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Safe havens for terrorists within Pakistan unacceptable: Obama
The United States President Barack Obama further said the relationship between India and the United States was bound by shared values, adding that the two nations were partners in meeting the challenges.
THE UNITED States President Barack Obama on Monday (November 8) said that terrorists’ safe havens within Pakistan borders were unacceptable, asserting that the United States will insist that terrorists behind 26/11 Mumbai terror attacks be brought to justice.
“We will continue to insist to Pakistan's leaders that terrorists’ safe-havens within their borders are unacceptable and that the terrorists behind the Mumbai attacks be brought to justice,” the US President said here today.

Addressing the Joint Session of the Parliament here on Monday, President Obama said: “As we work to advance our shared prosperity, we can partner to address a second priority - our shared security.”

Recalling his meeting with the families of Mumbai terror attacks, President Obama termed the incident ‘barbaric’ and paid tribute to the victims of 9/11 and 26/11 attacks, he said, “ In Mumbai, I met with the courageous families and survivors of that barbaric attack. And here in this Parliament, which was itself targeted because of the democracy it represents, we honour the memory of all those who have been taken from us, including American citizens on 26/11 and Indian citizens on 9/11.”

The US President further said the relationship between India and the United States was bound by shared values, adding that the two nations were partners in meeting the challenges.

“This is the bond we share. It is why we insist that nothing ever justifies the slaughter of innocent men, women and children. It is why we are working together, more closely than ever, to prevent terrorist attacks and to deepen our cooperation even further. And it is why, as strong and resilient societies, we refuse to live in fear, we will not sacrifice the values and rule of law that defines us, and we will never waver in the defense of our people,” he said.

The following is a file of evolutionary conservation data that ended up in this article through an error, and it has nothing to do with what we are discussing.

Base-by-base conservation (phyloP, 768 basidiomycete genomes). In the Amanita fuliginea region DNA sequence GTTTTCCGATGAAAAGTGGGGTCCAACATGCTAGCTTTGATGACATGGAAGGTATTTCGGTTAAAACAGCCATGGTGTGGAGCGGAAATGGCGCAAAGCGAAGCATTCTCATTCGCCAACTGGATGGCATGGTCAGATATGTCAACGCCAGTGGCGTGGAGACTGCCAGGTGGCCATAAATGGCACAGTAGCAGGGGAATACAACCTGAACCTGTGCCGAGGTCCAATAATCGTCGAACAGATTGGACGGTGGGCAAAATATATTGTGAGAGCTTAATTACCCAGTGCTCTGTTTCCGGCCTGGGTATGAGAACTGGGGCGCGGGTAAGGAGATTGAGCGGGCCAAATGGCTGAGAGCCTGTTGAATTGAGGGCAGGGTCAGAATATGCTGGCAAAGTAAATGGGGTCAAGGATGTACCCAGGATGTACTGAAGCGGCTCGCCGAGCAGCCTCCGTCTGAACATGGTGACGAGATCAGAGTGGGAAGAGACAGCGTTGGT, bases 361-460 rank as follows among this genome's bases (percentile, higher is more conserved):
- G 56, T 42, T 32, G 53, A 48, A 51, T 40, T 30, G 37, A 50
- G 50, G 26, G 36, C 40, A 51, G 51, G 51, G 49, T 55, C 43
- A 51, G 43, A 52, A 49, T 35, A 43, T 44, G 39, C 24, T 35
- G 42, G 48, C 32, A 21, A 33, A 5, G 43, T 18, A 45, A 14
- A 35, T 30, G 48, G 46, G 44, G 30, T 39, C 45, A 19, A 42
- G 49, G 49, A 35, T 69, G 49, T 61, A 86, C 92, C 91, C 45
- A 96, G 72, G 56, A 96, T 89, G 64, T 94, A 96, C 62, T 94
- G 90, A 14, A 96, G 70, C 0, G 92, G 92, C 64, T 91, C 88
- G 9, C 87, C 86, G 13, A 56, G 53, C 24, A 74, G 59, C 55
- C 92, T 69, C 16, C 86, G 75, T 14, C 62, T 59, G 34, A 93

He said nuclear terrorism and proliferation were on top of the agenda of the United States.
Talking about America’s fight against the terrorist outfits Al Qaeda and its affiliates, Afghanistan, he remarked that major development assistance from India has improved the lives of the Afghan people.

President Obama said, “We are making progress in our mission to break the Taliban’s momentum and to train Afghan forces so they can take the lead for their security.”

President Obama said that American forces will begin the transition to Afghan responsibility next summer, but made it clear that America’s commitment to the Afghan people will endure. He said, “The United States will not abandon the people of Afghanistan - or the region - to the violent extremists who threaten us all.”

Talking about US’s two-pronged strategy in meeting the challenge posed by Al Qaeda and Taliban, Obama said, “Our strategy to disrupt, dismantle and defeat Al-Qaeda and its affiliates has to succeed on both sides of the border. That is why we have worked with the Pakistani government to address the threat of terrorist networks in the border region.”

He said that the Pakistani government increasingly recognises that these networks are a threat to the Pakistani people, who have suffered greatly at the hands of violent extremists.

“We must also recognise that all of us have and interest in both an Afghanistan and a Pakistan that is stable, prosperous and democratic - and none more so than India,” he added.

On the issues between India and Pakistan, Obama clearly stated that it was for both the countries to resolve them and the US would welcome any dialogue held between the two neighbours. He said, “In pursuit of regional security, we will continue to welcome dialogue between India and Pakistan, even as we recognise that disputes between your two countries can only be resolved by the people of your two countries.”

Obama wanted the United States and India together to pursue the goal of securing the world's vulnerable nuclear materials. He said, “We can make it clear that even as every nation has the right to peaceful nuclear energy, every nation must also meet its international obligations - and that includes the Islamic Republic of Iran. And together, we can pursue a vision that Indian leaders have espoused since independence - a world without nuclear weapons.”

President Obama received a standing ovation in the Parliament House as he concluded his address with the remark ‘Jai Hind’.






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